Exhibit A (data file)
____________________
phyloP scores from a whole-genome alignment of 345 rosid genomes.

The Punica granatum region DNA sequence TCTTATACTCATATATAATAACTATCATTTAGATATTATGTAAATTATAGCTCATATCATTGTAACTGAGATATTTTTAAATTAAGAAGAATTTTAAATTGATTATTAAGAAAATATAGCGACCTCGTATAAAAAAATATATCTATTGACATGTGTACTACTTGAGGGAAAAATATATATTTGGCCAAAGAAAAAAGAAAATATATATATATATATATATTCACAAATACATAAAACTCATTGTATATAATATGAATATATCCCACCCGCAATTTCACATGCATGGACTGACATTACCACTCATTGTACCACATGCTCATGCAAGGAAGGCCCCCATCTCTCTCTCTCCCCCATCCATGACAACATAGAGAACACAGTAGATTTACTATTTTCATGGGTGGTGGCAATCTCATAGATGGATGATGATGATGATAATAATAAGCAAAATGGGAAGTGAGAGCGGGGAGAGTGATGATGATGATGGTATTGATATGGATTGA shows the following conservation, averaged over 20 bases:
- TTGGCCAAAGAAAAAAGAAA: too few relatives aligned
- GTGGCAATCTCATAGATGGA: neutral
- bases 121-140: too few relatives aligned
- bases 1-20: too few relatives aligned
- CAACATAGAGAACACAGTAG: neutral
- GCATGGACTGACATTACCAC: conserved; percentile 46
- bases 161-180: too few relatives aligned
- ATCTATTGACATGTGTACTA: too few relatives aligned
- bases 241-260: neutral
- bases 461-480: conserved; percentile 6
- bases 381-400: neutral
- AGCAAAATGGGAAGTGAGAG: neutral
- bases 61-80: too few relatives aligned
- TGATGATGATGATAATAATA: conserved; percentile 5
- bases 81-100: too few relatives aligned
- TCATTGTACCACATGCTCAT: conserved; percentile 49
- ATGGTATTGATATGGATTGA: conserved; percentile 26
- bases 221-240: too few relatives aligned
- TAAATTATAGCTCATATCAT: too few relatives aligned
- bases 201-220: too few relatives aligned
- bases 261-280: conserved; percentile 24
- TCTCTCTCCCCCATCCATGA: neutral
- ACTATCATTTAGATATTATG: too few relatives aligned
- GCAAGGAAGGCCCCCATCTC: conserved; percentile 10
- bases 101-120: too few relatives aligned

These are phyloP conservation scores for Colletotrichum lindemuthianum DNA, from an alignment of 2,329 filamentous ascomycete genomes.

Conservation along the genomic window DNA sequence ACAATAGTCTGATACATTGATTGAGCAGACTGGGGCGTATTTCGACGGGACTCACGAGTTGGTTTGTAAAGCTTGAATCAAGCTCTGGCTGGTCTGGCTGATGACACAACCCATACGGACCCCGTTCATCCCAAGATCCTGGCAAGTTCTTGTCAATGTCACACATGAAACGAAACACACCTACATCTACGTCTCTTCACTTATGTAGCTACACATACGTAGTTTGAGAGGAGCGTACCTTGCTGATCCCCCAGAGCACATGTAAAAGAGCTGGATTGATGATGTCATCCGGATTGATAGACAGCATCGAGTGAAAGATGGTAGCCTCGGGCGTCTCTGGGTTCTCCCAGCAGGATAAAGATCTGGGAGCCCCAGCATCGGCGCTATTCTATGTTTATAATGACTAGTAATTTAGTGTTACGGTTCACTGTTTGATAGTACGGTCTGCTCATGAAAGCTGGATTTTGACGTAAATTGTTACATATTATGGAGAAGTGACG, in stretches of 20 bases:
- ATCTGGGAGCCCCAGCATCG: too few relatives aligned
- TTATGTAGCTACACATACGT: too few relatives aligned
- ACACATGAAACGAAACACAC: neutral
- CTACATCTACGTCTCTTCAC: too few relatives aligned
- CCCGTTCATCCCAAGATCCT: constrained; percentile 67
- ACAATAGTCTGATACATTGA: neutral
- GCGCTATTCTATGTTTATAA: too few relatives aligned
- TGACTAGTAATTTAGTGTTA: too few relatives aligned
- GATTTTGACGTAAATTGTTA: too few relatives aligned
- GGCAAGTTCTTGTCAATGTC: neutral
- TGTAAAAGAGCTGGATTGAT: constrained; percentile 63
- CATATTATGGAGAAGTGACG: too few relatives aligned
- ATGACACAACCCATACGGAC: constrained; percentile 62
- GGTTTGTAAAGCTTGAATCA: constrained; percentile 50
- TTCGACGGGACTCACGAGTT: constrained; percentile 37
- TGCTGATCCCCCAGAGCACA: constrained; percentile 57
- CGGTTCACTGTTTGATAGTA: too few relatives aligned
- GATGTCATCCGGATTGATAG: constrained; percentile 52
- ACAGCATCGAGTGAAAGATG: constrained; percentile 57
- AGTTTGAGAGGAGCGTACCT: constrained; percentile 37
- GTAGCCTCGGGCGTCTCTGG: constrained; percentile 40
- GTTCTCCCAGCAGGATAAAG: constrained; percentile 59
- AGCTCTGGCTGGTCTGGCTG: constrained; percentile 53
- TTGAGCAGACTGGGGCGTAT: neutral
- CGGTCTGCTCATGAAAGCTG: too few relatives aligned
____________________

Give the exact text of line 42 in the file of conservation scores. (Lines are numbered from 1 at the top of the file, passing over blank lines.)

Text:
- ATGACACAACCCATACGGAC: constrained; percentile 62